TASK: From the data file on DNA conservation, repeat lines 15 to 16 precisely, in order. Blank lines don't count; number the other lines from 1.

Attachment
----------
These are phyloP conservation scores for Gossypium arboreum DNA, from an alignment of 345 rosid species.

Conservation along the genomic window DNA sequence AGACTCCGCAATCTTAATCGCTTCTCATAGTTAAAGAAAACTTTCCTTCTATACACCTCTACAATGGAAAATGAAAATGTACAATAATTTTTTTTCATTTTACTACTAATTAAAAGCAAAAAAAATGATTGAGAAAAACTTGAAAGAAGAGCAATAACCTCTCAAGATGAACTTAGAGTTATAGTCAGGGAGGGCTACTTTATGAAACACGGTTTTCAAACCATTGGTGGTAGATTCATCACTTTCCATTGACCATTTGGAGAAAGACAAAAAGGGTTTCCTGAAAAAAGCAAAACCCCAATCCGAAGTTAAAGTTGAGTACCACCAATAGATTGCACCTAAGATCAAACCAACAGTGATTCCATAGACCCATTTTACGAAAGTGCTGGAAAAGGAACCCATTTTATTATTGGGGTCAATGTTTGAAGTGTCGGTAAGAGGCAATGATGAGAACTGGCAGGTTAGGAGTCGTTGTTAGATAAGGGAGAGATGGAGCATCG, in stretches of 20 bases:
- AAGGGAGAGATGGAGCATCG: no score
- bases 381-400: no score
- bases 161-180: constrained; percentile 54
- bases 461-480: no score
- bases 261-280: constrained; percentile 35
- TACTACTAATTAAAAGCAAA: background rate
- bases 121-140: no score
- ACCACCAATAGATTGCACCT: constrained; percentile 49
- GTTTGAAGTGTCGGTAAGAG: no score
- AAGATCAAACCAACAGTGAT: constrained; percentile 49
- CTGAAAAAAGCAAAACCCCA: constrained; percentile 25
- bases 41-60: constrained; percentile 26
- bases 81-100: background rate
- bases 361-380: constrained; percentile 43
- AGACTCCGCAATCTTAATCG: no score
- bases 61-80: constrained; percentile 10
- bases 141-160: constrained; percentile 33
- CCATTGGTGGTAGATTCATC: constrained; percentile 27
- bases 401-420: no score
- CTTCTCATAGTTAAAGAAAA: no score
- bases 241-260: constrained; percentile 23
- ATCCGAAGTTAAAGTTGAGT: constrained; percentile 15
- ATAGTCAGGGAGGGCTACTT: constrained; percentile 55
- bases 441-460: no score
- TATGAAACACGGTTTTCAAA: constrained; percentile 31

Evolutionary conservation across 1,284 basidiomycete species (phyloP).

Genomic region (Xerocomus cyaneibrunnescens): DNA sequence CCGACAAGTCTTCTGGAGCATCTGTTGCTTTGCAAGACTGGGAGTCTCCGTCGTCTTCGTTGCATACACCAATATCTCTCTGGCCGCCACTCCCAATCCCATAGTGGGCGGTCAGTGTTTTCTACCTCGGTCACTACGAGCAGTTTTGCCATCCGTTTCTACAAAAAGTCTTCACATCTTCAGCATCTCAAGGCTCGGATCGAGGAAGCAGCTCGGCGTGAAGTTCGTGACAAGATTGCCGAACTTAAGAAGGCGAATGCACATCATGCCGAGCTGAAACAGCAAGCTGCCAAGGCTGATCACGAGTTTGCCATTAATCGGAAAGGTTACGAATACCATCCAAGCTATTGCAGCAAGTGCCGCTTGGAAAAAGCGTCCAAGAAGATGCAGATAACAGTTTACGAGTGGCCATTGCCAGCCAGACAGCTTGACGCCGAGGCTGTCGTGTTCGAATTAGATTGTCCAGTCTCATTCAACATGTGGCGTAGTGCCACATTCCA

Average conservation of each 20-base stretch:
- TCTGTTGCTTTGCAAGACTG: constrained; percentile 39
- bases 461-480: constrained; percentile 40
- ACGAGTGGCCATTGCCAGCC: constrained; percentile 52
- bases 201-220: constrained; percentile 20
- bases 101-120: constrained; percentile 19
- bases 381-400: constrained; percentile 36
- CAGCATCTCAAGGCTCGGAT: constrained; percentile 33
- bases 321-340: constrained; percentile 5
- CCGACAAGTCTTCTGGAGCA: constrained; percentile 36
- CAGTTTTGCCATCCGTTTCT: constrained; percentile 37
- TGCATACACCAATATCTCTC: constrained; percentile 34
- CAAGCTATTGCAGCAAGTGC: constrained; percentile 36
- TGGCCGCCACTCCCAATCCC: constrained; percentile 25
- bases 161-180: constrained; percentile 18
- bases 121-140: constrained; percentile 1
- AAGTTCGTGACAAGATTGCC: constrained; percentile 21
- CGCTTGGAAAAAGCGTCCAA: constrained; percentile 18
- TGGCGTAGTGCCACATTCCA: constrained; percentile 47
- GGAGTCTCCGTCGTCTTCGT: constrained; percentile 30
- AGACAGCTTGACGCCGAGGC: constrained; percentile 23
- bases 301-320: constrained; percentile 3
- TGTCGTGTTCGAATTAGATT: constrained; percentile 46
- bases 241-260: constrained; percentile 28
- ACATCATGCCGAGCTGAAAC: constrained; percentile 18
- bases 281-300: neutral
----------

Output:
- bases 81-100: background rate
- bases 361-380: constrained; percentile 43